Contemporariness is, then, a singular relationship with one's own time, which adheres to it and, at the same time, keeps a distance from it. More precisely, it is that relationship with time that adheres to it, through a disjunction and an anachronism1—Giorgio Agamben
Galerie Chantal Crousel is delighted to host Anri Sala's sixth exhibition at the gallery, featuring a body of unprecedented frescoes. The artist is pursuing his research into composition and chronology of the narratives, developed among others through his films and sound installations. With a mounting process, he rearranges temporal spaces and reverses our cognitive and visual perception.
Anri Sala's frescoes, conceived with the 'al fresco' technique, combine different geological and historical temporalities. Each composition is divided into 'giornata', corresponding to what can be accomplished in a day of work while the medium, called the 'intonaco', remains fresh. Once it is dry, the pigments are bound to the worked surface and changes are no longer possible. The artist's every gesture affixes the material like a temporal imprint, fossilising the colour and creating a form of contemporary archeology.
Pieces of marble embedded in the flat surface of the works are reminiscent of missing fragments of fresco, worn away over time. They are traditionally covered with raw plaster, accentuating the lacunae, or are restored by applying new shades of color to distinguish the recent conservation from what once was. Juggling with the geological references and mineral qualities of the various materials he uses, Anri Sala switches out some parts of the 'giornata' with stones formed over the course of millennia. Sedimentary accumulation bridges the gap with present time and intermingles in the works that punctuate the gallery space.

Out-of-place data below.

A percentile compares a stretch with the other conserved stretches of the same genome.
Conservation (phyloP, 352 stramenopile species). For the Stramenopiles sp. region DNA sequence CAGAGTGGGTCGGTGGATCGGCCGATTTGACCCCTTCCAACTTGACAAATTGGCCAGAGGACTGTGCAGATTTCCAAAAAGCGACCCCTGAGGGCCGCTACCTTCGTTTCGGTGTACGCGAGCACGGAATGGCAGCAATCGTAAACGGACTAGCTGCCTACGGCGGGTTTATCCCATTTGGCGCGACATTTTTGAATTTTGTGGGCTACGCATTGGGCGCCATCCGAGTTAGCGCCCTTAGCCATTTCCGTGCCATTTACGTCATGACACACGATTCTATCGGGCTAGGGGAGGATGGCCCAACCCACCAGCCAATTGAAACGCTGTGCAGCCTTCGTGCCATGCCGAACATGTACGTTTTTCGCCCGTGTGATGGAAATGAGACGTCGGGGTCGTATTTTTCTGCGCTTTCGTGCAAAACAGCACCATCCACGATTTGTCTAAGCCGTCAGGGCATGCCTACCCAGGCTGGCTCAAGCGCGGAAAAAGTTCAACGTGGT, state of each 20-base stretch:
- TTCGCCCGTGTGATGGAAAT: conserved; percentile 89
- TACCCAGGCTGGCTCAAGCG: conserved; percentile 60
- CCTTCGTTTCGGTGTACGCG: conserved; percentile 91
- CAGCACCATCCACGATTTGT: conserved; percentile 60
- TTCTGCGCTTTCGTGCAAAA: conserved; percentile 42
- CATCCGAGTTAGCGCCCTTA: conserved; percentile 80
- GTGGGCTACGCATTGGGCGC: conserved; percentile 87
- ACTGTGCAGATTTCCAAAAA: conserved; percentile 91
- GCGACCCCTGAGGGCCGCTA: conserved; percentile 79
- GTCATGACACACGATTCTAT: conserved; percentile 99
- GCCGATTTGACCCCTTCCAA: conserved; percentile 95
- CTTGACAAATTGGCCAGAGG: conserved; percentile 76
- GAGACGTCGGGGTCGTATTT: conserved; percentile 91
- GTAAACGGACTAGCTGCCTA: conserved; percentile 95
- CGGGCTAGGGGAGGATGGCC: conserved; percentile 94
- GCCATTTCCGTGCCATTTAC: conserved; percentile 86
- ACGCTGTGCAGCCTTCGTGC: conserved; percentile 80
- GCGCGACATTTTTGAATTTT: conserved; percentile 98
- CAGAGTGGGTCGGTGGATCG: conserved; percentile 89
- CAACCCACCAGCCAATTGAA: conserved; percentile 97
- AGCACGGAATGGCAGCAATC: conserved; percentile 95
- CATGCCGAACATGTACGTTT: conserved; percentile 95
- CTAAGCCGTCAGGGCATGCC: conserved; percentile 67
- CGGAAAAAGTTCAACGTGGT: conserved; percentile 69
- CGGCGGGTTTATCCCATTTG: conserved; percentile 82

The series 'Surface to Air' derives from photographs taken by the artist of clouds seen from up in the air. These nearly abstract representations bear witness to a shifting, elusive reality. The undulating movement of the clouds harmonises with the sharply delineated veins of the marble, a witness to a tangible and immutable temporal reality. With this series, Anri Sala juxtaposes elements of an ostensibly opposite nature, arranging them into a subtle visual continuity. The artist harnesses the suspense that arises from this unexpected encounter and opens up a latent, plural state of things.
The cycle of frescoes Piero della Francesca made for the Bacci Chapel in the San Francesco d'Arezzo basilica in Tuscany acts as a starting point for the 'Legenda Aurea' series. This mid-fifteenth century cycle depicts the Legend of the True Cross recounted by Jacques de Voragine in 'Legenda aurea', his anthology of hagiographic legends. The images Anri Sala takes from this work are subjected to a process of reversal, in which the positive becomes negative, the dark areas become luminous, the skin tones blueish. This highly novel shift enables the artist to transpose the modern process of colorimetric negative, which only exists in photography, onto the fragments of a Quattrocento masterpiece. The eye is thus struck by the dissonance of this encounter between two techniques having distant temporal and spatial realities.